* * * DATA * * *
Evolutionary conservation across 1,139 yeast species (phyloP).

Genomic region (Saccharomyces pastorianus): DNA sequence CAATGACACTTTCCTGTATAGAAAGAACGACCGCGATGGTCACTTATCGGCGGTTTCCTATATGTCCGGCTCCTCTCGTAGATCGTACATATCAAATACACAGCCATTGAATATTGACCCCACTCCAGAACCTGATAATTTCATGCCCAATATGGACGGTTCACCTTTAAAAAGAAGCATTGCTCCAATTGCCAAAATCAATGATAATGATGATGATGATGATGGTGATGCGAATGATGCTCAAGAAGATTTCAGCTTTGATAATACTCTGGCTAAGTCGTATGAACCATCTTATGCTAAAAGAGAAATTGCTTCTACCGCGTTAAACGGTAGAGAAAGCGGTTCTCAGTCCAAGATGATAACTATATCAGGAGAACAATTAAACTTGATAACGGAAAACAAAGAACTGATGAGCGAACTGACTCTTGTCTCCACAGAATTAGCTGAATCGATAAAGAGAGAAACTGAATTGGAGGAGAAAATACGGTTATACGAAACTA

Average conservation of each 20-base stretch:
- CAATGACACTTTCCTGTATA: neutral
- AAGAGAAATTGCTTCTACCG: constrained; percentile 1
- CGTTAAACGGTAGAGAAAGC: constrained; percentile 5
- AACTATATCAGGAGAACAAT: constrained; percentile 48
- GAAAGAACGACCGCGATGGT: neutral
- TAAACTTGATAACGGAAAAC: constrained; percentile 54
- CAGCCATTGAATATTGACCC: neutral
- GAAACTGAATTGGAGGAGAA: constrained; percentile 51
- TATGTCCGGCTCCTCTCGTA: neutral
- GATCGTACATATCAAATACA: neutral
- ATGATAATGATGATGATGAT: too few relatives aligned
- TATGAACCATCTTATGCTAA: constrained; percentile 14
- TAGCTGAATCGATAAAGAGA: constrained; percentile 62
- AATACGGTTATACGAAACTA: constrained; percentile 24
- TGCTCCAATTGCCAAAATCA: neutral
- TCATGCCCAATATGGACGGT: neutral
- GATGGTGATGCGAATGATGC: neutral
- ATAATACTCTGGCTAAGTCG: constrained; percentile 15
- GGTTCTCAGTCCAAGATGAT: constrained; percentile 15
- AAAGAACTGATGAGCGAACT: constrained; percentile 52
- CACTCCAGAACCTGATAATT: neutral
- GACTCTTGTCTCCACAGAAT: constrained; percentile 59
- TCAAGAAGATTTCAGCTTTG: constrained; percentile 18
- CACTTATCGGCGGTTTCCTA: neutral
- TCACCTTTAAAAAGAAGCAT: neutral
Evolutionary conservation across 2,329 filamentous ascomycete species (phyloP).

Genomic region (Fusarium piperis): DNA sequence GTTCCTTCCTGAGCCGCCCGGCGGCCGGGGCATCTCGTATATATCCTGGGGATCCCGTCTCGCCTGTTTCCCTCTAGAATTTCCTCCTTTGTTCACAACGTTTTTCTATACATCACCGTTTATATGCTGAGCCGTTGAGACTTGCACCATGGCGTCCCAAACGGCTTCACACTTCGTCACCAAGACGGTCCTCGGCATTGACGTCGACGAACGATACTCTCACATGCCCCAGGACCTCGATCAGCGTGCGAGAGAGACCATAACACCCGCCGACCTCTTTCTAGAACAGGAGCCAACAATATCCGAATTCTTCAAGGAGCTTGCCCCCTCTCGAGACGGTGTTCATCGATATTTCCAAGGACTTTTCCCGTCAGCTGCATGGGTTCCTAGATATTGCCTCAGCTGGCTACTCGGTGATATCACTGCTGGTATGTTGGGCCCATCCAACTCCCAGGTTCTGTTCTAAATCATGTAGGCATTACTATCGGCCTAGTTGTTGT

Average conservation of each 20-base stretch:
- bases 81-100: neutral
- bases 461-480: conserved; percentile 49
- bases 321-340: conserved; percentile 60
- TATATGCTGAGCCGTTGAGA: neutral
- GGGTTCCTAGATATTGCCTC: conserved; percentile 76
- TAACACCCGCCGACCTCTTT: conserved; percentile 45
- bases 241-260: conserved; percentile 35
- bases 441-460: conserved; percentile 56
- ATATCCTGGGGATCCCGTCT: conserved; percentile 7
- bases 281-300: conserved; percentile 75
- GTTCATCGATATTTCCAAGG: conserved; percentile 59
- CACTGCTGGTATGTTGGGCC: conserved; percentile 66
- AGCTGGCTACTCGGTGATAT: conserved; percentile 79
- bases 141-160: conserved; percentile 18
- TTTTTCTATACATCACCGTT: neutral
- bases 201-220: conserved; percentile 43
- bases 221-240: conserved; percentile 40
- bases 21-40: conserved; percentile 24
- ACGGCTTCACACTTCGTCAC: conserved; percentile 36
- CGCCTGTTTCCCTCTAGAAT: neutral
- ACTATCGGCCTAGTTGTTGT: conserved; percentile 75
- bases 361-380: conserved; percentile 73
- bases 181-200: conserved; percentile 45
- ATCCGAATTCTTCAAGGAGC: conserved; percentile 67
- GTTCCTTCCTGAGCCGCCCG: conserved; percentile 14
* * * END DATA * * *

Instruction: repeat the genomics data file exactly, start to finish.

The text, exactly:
Evolutionary conservation across 1,139 yeast species (phyloP).

Genomic region (Saccharomyces pastorianus): DNA sequence CAATGACACTTTCCTGTATAGAAAGAACGACCGCGATGGTCACTTATCGGCGGTTTCCTATATGTCCGGCTCCTCTCGTAGATCGTACATATCAAATACACAGCCATTGAATATTGACCCCACTCCAGAACCTGATAATTTCATGCCCAATATGGACGGTTCACCTTTAAAAAGAAGCATTGCTCCAATTGCCAAAATCAATGATAATGATGATGATGATGATGGTGATGCGAATGATGCTCAAGAAGATTTCAGCTTTGATAATACTCTGGCTAAGTCGTATGAACCATCTTATGCTAAAAGAGAAATTGCTTCTACCGCGTTAAACGGTAGAGAAAGCGGTTCTCAGTCCAAGATGATAACTATATCAGGAGAACAATTAAACTTGATAACGGAAAACAAAGAACTGATGAGCGAACTGACTCTTGTCTCCACAGAATTAGCTGAATCGATAAAGAGAGAAACTGAATTGGAGGAGAAAATACGGTTATACGAAACTA

Average conservation of each 20-base stretch:
- CAATGACACTTTCCTGTATA: neutral
- AAGAGAAATTGCTTCTACCG: constrained; percentile 1
- CGTTAAACGGTAGAGAAAGC: constrained; percentile 5
- AACTATATCAGGAGAACAAT: constrained; percentile 48
- GAAAGAACGACCGCGATGGT: neutral
- TAAACTTGATAACGGAAAAC: constrained; percentile 54
- CAGCCATTGAATATTGACCC: neutral
- GAAACTGAATTGGAGGAGAA: constrained; percentile 51
- TATGTCCGGCTCCTCTCGTA: neutral
- GATCGTACATATCAAATACA: neutral
- ATGATAATGATGATGATGAT: too few relatives aligned
- TATGAACCATCTTATGCTAA: constrained; percentile 14
- TAGCTGAATCGATAAAGAGA: constrained; percentile 62
- AATACGGTTATACGAAACTA: constrained; percentile 24
- TGCTCCAATTGCCAAAATCA: neutral
- TCATGCCCAATATGGACGGT: neutral
- GATGGTGATGCGAATGATGC: neutral
- ATAATACTCTGGCTAAGTCG: constrained; percentile 15
- GGTTCTCAGTCCAAGATGAT: constrained; percentile 15
- AAAGAACTGATGAGCGAACT: constrained; percentile 52
- CACTCCAGAACCTGATAATT: neutral
- GACTCTTGTCTCCACAGAAT: constrained; percentile 59
- TCAAGAAGATTTCAGCTTTG: constrained; percentile 18
- CACTTATCGGCGGTTTCCTA: neutral
- TCACCTTTAAAAAGAAGCAT: neutral
Evolutionary conservation across 2,329 filamentous ascomycete species (phyloP).

Genomic region (Fusarium piperis): DNA sequence GTTCCTTCCTGAGCCGCCCGGCGGCCGGGGCATCTCGTATATATCCTGGGGATCCCGTCTCGCCTGTTTCCCTCTAGAATTTCCTCCTTTGTTCACAACGTTTTTCTATACATCACCGTTTATATGCTGAGCCGTTGAGACTTGCACCATGGCGTCCCAAACGGCTTCACACTTCGTCACCAAGACGGTCCTCGGCATTGACGTCGACGAACGATACTCTCACATGCCCCAGGACCTCGATCAGCGTGCGAGAGAGACCATAACACCCGCCGACCTCTTTCTAGAACAGGAGCCAACAATATCCGAATTCTTCAAGGAGCTTGCCCCCTCTCGAGACGGTGTTCATCGATATTTCCAAGGACTTTTCCCGTCAGCTGCATGGGTTCCTAGATATTGCCTCAGCTGGCTACTCGGTGATATCACTGCTGGTATGTTGGGCCCATCCAACTCCCAGGTTCTGTTCTAAATCATGTAGGCATTACTATCGGCCTAGTTGTTGT

Average conservation of each 20-base stretch:
- bases 81-100: neutral
- bases 461-480: conserved; percentile 49
- bases 321-340: conserved; percentile 60
- TATATGCTGAGCCGTTGAGA: neutral
- GGGTTCCTAGATATTGCCTC: conserved; percentile 76
- TAACACCCGCCGACCTCTTT: conserved; percentile 45
- bases 241-260: conserved; percentile 35
- bases 441-460: conserved; percentile 56
- ATATCCTGGGGATCCCGTCT: conserved; percentile 7
- bases 281-300: conserved; percentile 75
- GTTCATCGATATTTCCAAGG: conserved; percentile 59
- CACTGCTGGTATGTTGGGCC: conserved; percentile 66
- AGCTGGCTACTCGGTGATAT: conserved; percentile 79
- bases 141-160: conserved; percentile 18
- TTTTTCTATACATCACCGTT: neutral
- bases 201-220: conserved; percentile 43
- bases 221-240: conserved; percentile 40
- bases 21-40: conserved; percentile 24
- ACGGCTTCACACTTCGTCAC: conserved; percentile 36
- CGCCTGTTTCCCTCTAGAAT: neutral
- ACTATCGGCCTAGTTGTTGT: conserved; percentile 75
- bases 361-380: conserved; percentile 73
- bases 181-200: conserved; percentile 45
- ATCCGAATTCTTCAAGGAGC: conserved; percentile 67
- GTTCCTTCCTGAGCCGCCCG: conserved; percentile 14